See the stats on pregnancy-related discrimination, as well as real examples of such discrimination, below. And share your own experiences in the comments field.
On the one hand, we’re investing in working mothers: Governments and employers alike are coming up with incentives and programs to increase women’s workforce participation.
On the other, we’re discriminating against those same women, whether they use such incentives or not.
According to research by the Australian Human Rights Commission on the prevalence of pregnancy related discrimination, 49% of women report experiencing discrimination either during pregnancy, while on maternity leave or during their return to work. Some of the experiences mothers and fathers came up against are listed below.
If the effects on working mothers aren’t concerning enough, we must consider the wider ramifications of these findings from the AHRC – particularly how pregnancy-related discrimination hurts workforce participation.
According to the survey, 32% of those mothers who did experience discrimination at some point during the process of having a new child and returning to work, either went looking for another job or resigned.
They may have become part of the large cohort of women who ‘opt out’ of the workforce, or away from demanding careers, after they have children. Too often we blame women for such choices but as this research shows, many women may simply feel they have no other choice.
Indeed, as consultant Prue Gilbert told me this morning, discrimination is often a major underlying reason behind women leaving their profession or the workforce altogether – despite blaming such a decision on other factors, such as the cost of childcare.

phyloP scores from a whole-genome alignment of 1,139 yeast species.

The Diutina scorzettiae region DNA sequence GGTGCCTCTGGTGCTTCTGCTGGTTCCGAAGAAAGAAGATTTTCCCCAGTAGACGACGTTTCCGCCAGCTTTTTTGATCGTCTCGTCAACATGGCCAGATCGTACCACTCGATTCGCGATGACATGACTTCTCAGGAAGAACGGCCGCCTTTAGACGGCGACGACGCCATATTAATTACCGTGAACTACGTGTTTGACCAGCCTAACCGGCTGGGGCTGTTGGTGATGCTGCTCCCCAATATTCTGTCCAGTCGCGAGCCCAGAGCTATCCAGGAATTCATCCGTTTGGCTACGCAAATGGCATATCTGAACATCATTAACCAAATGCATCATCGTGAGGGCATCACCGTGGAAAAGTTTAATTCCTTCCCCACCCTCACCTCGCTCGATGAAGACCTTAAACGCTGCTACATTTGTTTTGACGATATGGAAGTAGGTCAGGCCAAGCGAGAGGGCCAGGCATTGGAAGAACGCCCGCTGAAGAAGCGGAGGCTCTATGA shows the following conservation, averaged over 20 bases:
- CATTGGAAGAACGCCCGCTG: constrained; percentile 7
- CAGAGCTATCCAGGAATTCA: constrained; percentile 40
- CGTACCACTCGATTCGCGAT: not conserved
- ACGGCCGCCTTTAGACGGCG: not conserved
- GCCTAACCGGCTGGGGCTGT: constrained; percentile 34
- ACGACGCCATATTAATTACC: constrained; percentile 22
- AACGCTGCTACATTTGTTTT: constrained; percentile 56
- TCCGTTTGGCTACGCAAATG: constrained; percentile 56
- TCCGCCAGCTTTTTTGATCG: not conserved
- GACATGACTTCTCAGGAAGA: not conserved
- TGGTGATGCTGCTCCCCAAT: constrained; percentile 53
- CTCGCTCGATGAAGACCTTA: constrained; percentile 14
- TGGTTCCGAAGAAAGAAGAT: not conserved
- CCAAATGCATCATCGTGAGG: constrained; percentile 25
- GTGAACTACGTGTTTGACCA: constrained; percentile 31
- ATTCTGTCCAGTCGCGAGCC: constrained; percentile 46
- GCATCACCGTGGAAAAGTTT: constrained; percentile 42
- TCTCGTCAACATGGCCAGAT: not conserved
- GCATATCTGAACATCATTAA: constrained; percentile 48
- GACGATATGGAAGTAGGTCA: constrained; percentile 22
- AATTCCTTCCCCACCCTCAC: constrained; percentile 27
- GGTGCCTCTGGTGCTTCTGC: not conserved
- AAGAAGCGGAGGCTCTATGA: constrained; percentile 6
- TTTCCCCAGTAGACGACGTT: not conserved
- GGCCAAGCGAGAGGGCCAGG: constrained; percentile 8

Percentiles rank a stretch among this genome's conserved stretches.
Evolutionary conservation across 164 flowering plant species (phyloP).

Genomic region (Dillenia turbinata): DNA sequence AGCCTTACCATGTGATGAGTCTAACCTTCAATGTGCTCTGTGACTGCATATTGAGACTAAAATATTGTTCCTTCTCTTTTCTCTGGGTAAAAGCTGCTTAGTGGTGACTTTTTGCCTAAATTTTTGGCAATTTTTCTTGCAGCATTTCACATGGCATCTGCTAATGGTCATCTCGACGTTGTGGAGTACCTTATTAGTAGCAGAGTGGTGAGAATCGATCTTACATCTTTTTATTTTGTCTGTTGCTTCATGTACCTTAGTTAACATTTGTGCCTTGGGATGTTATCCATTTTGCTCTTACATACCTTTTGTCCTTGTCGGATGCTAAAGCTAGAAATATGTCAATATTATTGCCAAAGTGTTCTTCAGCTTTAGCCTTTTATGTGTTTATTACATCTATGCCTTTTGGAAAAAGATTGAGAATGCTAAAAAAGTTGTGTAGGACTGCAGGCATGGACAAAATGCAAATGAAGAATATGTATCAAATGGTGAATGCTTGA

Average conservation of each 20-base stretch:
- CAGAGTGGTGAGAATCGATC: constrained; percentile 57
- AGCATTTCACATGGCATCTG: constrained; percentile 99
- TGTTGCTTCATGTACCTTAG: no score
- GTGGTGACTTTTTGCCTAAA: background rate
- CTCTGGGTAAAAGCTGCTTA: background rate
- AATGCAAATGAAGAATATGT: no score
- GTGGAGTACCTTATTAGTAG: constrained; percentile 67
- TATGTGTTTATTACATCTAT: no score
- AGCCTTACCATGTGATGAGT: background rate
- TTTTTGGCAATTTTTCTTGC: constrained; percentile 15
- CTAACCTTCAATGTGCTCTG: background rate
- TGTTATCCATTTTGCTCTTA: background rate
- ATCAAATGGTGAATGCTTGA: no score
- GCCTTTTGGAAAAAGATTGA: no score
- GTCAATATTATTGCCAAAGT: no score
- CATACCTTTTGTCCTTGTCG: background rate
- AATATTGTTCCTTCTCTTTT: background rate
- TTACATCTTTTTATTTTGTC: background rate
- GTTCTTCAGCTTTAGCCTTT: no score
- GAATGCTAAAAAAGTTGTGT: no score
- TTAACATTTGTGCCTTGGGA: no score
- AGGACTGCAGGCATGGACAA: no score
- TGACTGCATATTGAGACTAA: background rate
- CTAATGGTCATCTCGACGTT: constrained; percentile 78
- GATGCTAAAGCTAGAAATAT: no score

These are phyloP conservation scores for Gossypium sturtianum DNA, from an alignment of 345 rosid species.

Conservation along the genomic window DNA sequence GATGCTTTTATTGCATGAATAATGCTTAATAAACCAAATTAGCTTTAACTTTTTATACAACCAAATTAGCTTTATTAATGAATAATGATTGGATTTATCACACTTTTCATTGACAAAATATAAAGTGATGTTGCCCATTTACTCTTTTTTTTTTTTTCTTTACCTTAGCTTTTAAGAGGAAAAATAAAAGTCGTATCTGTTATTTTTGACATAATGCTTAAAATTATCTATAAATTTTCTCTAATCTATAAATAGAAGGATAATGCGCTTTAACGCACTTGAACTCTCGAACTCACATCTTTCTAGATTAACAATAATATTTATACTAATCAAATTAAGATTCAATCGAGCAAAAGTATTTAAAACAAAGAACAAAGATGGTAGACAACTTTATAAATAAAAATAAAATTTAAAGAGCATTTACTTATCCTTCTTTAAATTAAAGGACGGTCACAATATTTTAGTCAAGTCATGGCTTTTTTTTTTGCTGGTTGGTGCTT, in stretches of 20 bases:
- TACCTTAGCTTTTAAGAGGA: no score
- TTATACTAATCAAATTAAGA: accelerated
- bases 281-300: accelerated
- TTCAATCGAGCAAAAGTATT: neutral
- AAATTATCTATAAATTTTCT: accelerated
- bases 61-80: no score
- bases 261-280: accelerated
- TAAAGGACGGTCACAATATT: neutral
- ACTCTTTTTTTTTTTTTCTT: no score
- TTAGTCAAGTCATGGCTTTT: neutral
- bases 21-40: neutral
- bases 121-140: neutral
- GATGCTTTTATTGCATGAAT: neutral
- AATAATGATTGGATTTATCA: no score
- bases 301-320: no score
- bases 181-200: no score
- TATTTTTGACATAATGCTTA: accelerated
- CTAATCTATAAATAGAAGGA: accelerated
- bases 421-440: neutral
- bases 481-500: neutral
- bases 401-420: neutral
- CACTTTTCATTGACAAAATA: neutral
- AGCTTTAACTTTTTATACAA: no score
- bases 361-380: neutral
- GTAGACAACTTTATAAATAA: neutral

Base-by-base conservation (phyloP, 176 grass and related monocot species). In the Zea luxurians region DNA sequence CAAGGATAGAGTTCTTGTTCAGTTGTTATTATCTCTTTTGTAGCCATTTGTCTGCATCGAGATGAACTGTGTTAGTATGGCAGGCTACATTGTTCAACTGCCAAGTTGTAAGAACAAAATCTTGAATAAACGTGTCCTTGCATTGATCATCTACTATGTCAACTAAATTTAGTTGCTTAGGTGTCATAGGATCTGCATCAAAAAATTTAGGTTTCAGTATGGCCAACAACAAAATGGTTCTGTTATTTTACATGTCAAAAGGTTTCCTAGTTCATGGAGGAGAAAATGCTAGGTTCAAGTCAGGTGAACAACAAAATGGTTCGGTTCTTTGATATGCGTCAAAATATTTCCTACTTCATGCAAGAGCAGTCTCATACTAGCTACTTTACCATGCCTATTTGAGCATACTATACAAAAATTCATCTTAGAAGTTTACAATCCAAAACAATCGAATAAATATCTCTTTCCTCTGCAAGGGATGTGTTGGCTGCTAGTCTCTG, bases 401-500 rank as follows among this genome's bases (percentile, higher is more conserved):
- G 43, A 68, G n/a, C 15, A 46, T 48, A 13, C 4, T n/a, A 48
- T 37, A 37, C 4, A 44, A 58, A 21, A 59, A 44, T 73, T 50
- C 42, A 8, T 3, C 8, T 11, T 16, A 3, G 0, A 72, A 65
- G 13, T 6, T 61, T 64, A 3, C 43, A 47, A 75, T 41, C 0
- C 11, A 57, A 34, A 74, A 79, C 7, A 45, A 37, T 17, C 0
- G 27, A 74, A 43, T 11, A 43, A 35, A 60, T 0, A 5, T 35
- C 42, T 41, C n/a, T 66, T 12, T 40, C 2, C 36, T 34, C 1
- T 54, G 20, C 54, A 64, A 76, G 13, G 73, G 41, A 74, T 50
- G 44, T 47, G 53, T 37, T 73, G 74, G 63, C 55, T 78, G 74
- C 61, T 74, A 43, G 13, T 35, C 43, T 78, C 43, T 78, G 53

“Discrimination underpins all these decisions,” she said. “It’s personal. If they don’t fell valued, then they’re going to opt out – and they’ll use other reasons to justify it.”
As the Grattan Institute has found, Australia could increase its national GDP by $25 billion with just a 6% increase in women’s workforce participation.
It’s a point repeatedly acknowledged by those promoting participation measures, including by the Abbott government, which has positioned its $5.5 billion paid parental leave scheme as the policy centerpiece of its response to improving conditions for women at work.
But what’s the point of such a scheme if around half of those women who receive it will experience pregnancy-related discrimination – and a portion move on to later opt out of the workforce as a result?
A return on investment when it comes to increasing women’s workforce participation will only be a only as good as the culture and structures in place to support women, no matter what their status outside of the workplace.
While the report finds the existing legal framework protecting new parents is “reasonably comprehensive”, it still concludes that protecting against discrimination could be improved by addressing a number of areas.
Seemingly, it’s the “complementary strategies” that could really help — especially in adjusting workplace cultures that perpetuate pregnancy discrimination. An employer may have brilliant policies and strategies in place for supporting pregnant women and new parents, but ultimately its up to the line managers of such parents to demonstrate a culture of inclusivity.